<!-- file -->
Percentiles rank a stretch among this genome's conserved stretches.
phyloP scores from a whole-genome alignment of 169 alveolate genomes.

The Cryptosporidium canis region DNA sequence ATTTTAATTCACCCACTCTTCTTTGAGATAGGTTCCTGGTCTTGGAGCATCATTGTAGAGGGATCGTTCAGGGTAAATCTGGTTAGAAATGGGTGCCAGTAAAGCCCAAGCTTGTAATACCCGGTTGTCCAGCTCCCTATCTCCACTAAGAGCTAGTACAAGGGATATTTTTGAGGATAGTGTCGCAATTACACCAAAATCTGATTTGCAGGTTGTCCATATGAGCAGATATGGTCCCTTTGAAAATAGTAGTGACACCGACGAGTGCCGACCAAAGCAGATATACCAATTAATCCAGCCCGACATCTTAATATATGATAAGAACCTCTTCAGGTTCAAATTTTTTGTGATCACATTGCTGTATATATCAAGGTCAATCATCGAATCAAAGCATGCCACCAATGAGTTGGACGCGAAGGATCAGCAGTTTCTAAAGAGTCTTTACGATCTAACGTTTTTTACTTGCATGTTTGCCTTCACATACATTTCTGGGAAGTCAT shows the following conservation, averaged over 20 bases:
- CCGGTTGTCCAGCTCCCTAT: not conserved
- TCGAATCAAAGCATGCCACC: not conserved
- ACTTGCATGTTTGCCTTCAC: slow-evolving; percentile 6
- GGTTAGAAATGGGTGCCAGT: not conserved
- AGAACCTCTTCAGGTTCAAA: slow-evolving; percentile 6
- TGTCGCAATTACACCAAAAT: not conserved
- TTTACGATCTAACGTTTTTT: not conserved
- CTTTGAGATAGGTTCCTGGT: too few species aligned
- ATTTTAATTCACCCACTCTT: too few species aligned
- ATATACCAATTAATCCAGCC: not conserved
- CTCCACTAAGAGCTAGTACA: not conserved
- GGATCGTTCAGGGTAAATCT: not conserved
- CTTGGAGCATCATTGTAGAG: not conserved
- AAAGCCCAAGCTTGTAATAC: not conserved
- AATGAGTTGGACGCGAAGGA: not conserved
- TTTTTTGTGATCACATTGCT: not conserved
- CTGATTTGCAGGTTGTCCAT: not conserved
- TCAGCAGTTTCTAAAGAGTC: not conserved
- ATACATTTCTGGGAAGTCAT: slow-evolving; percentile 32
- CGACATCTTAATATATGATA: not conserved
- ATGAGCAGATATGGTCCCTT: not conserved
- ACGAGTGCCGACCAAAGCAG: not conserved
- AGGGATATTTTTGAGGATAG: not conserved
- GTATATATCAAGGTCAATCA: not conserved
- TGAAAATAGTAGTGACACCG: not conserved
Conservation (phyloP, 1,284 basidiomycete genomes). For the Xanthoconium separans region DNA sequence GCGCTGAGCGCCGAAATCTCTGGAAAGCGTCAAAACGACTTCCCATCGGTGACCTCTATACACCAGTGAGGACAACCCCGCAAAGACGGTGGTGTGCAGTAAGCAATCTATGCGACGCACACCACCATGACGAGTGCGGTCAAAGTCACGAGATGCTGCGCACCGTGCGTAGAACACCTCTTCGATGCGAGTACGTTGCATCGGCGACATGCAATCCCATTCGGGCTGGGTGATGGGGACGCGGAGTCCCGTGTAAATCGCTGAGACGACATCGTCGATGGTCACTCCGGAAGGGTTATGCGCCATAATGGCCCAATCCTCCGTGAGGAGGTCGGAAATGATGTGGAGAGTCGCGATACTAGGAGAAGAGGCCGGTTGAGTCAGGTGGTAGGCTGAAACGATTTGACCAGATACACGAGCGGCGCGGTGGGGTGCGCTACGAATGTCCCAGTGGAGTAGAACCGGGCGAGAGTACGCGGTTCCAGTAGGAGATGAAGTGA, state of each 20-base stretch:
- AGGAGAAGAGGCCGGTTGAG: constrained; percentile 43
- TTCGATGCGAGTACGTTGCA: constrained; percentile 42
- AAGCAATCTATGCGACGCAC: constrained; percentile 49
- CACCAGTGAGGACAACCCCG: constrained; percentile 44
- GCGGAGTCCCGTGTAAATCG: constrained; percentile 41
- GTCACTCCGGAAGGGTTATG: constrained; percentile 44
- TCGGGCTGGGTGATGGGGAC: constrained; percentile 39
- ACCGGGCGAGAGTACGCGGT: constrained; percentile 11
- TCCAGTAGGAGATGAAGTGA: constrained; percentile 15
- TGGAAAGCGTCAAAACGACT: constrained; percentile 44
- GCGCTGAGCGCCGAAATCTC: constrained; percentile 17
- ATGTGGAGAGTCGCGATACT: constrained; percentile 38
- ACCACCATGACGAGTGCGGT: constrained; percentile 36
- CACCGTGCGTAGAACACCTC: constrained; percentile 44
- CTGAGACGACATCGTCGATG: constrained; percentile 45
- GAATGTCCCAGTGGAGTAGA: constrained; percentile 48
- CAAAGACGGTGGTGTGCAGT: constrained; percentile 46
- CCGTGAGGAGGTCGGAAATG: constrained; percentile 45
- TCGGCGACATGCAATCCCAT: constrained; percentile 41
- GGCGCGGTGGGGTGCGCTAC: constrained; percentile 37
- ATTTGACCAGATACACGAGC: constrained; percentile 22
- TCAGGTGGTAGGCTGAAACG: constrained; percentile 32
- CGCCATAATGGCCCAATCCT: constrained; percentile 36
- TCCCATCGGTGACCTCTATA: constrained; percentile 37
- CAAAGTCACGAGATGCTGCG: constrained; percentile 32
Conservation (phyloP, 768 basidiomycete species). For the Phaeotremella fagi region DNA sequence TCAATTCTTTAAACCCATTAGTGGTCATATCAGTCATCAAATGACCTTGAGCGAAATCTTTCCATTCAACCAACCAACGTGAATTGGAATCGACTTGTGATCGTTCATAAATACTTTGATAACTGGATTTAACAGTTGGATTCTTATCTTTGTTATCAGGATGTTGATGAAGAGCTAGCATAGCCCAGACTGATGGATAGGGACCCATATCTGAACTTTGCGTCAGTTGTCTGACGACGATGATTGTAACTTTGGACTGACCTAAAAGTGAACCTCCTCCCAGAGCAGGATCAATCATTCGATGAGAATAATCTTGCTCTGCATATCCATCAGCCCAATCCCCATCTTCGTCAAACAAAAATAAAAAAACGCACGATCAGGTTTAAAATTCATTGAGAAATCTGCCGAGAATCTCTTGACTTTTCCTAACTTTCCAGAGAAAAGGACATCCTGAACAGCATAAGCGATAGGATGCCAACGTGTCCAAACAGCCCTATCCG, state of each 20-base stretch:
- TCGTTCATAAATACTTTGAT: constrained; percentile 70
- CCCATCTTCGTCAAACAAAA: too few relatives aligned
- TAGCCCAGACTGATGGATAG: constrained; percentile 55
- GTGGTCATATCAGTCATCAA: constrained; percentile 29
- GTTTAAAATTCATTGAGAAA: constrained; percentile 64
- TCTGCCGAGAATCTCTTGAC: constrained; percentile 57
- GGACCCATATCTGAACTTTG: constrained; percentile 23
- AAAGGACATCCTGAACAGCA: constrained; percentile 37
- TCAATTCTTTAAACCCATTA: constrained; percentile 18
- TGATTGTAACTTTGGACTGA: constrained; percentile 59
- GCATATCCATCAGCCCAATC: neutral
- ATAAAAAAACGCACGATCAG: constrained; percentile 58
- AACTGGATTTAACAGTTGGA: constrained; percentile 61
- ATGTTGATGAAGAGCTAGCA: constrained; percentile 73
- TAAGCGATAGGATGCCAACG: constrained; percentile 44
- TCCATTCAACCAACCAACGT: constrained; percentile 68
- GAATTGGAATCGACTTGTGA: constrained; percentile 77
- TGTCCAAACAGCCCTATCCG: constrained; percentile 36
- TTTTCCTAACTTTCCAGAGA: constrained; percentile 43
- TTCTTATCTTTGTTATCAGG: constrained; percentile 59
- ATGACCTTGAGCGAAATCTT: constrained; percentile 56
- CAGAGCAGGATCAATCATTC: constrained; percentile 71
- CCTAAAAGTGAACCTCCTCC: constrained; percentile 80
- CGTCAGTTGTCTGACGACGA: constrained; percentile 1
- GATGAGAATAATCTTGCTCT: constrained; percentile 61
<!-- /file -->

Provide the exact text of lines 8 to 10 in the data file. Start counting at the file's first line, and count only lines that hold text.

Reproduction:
- AGAACCTCTTCAGGTTCAAA: slow-evolving; percentile 6
- TGTCGCAATTACACCAAAAT: not conserved
- TTTACGATCTAACGTTTTTT: not conserved